PUTNEY — For a Connecticut man steeped in magic, re-opening Santa's Land would be a trick he has dreamed about for years.
"I have been actively pursuing this property for some time," said David Haversat, of Oxford, Conn. "I have been going to Santa's Land since I was 4 or 5. Once, when I was 8, we visited and there was a girl riding a lawn mower. I remember thinking, one day, I would like to be doing that and working here. Little did I know one day I would be trying to buy it."
Haversat, a magician by trade, is a co-owner of Haversat & Ewing Galleries, an auction house specializing in "high-quality magic and conjuring collectibles," according to its website. Haversat is also a publisher of historical books on magic and conjuring, under the imprint of the 1878 Press Company.
In 2002, he heard the property was up for sale and before he could make an offer, it was purchased. In 2005, John Fanelli bought the property. And then in 2013, he had another chance to buy the amusement park but the then-owners made a deal with Lillian Billewicz to assume the mortgage from Fanelli's estate after he died.
"You know the rest of the story," said Haversat.
In the winter of 2013/2014, 18 animals, including 16 deer, were found dead at the holiday-themed destination in Putney. She and her animal caretaker at the time, Brian Deistler of Westminster, each were arraigned on charges of animal cruelty. Charges against Deistler were eventually dropped.
Billewicz defaulted on the mortgage and the property was returned to the Fanelli's estate. She filed for bankruptcy in 2014 and since then the legacy of the property has remained in limbo. But on March 10, the Vermont Supreme Court affirmed a Windham Superior Court decision denying Billewicz's claim to the property. Billewicz filed a motion to stay the proceedings against her, followed by a series of bankruptcy petitions, all of which were ultimately dismissed by the federal bankruptcy court. In October 2016, Billewicz filed a complaint, alleging Fanelli's estate had fraudulently misrepresented the fair market value of the property. According to the Vermont Supreme Court ruling dismissing Billewicz's complaint, the property is currently under a contract of sale for less than $300,000, the amount the property was valued at.
"(Windham Superior Court) noted that the foreclosure judgment was final, that plaintiff had failed to follow the procedures for appealing the
judgment ... and that nothing in the complaint showed that she could not have challenged the earlier stipulated value during the foreclosure proceedings," wrote the Vermont Supreme Court.
Now that the matter has been resolved by the Supreme Court, said Haversat, it's up to the Windham County Probate Court to OK the sale of the property to him. Haversat said, depending on when the probate court clears the title and how many repairs need to be done, the park could be open this summer.
In July 2016, Haversat went before the Putney Development Review Board to seek approval for the re-opening of the park.
"I told the members of the board it's sad to see it this way," said Haversat. He noted that the property produces a fair amount of tax revenue for the town. "I am sure they would like to see it cleaned up and not just become more overgrown or dilapidated."
In addition to reclaiming his memories of the property, Haversat said he was concerned Santa's Land might be sold for commercial or residential development, something he did not want to see. "I want to restore it to the way it was before, if not better, and do away with the checkered past attached to it over the last few years."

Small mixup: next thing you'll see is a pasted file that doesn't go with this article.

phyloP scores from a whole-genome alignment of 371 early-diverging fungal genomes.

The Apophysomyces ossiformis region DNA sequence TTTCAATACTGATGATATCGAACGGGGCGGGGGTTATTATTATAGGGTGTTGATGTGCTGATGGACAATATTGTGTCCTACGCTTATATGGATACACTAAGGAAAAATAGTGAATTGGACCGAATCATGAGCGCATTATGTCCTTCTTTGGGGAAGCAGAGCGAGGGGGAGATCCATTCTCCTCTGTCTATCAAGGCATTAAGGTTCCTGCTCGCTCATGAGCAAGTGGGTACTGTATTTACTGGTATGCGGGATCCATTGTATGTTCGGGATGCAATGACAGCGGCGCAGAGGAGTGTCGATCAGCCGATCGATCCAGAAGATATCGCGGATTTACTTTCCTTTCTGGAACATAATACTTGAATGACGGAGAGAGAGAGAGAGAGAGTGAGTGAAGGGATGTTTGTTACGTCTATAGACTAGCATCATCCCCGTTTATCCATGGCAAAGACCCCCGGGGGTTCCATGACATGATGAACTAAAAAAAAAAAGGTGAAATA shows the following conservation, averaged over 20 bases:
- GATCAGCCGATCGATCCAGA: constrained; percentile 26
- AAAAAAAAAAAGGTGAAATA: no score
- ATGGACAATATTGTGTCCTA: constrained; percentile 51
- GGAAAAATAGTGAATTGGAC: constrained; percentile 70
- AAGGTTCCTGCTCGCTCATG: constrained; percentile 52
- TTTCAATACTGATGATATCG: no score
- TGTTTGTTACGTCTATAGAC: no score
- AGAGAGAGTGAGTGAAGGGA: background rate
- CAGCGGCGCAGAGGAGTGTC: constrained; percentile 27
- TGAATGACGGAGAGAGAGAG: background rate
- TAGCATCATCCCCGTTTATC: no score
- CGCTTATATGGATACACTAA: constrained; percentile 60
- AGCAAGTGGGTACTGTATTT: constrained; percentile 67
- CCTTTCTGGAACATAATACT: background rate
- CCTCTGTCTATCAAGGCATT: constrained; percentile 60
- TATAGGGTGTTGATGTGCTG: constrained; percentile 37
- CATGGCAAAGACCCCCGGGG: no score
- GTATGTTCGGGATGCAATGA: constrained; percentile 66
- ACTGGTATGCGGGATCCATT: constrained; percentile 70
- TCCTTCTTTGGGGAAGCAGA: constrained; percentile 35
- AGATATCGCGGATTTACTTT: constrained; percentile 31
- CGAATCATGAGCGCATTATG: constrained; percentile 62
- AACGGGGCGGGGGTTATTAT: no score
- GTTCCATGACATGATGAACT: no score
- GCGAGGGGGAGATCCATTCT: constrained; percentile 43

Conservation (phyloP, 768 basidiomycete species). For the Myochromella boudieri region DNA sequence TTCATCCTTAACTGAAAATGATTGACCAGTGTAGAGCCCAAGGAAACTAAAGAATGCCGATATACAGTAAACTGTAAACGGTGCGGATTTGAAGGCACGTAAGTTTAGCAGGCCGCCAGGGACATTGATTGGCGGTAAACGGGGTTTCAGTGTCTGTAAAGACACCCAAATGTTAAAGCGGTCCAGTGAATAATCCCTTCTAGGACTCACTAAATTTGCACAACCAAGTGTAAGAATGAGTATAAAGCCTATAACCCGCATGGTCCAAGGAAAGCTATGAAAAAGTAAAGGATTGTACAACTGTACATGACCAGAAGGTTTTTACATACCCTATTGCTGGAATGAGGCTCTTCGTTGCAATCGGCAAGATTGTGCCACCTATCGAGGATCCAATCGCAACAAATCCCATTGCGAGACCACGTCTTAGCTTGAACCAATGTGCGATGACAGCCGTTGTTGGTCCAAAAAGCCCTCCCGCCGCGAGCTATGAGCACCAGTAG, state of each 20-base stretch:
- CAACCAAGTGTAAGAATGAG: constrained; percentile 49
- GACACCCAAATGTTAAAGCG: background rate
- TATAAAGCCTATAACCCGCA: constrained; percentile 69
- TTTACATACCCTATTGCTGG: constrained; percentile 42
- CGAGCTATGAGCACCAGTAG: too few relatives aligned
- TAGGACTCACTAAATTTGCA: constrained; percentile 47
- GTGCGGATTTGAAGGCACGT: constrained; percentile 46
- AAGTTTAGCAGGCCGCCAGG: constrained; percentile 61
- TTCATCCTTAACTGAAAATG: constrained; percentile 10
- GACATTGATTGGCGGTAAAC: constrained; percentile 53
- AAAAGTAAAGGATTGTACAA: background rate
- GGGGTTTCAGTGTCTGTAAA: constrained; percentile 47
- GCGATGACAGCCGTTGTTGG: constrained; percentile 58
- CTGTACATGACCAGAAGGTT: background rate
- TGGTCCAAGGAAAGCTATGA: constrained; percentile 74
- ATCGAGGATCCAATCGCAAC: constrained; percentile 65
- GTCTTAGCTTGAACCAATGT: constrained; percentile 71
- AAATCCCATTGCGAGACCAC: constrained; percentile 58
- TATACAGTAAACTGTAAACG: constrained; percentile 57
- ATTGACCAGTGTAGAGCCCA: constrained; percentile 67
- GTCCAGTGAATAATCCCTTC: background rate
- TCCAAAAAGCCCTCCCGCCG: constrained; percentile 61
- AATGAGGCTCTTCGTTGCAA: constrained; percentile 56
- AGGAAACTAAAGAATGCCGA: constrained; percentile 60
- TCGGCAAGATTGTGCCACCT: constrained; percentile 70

Recently, acts of vandalism have caused damage to the property. He installed game cameras on the property, which seem to have prevented more vandalism from occurring.
While Haversat has extensive plans for re-opening the park, he does not intend to re-open the petting zoo. "I grew up as a member of the Future Farmers of America. I worked on farms. I have an animal husbandry background."
He plans to open the park only three months in the summer, and maybe for weekends around Christmas time, but animals require care and feeding 365 days out of the year, something that is not financially feasible for a part-time park.
This year marks the park's 60th anniversary. It was founded in 1957 by Jack Poppele, who was vacationing in Vermont when he fell in love with the parcel of Route 5. He operated the park for 13 years before selling it to the Brewer family, which ran if for 32 years, before selling it.
"Santa's Land remained a popular destination for both locals and vacationers for nearly six decades," wrote Haversat in documents presented to the Development Review Board. "Generations of families have visited since the first day the park opened in 1957. ... It's my goal to being a new, positive chapter in the history of this property."
Haversat told the Reformer he has no plans at this time to re-open The Igloo, where food could be cooked and served. "It's not an instrumental part of my plans at this time. Maybe in the future."
He hopes the Probate Court can resolve the issue and he can get to work on cleaning up the property and restoring the buildings so it can open in July, but if it takes too long to resolve, he may not be able to open the park this year. "I don't want to open this if it's only half done," he said.
One thing Haversat hopes to add is a display of the Santa's Land memorabilia he has collected over the years, including, most recently, an 8mm film of the property taken many years ago.
"I like history," he said. "Maybe that's why I want to rehabilitate Santa's Land. It's truly the magic of Christmas."
Bob Audette can be contacted at 802-254-2311, ext. 160. Follow him on Twitter @audette.reformer.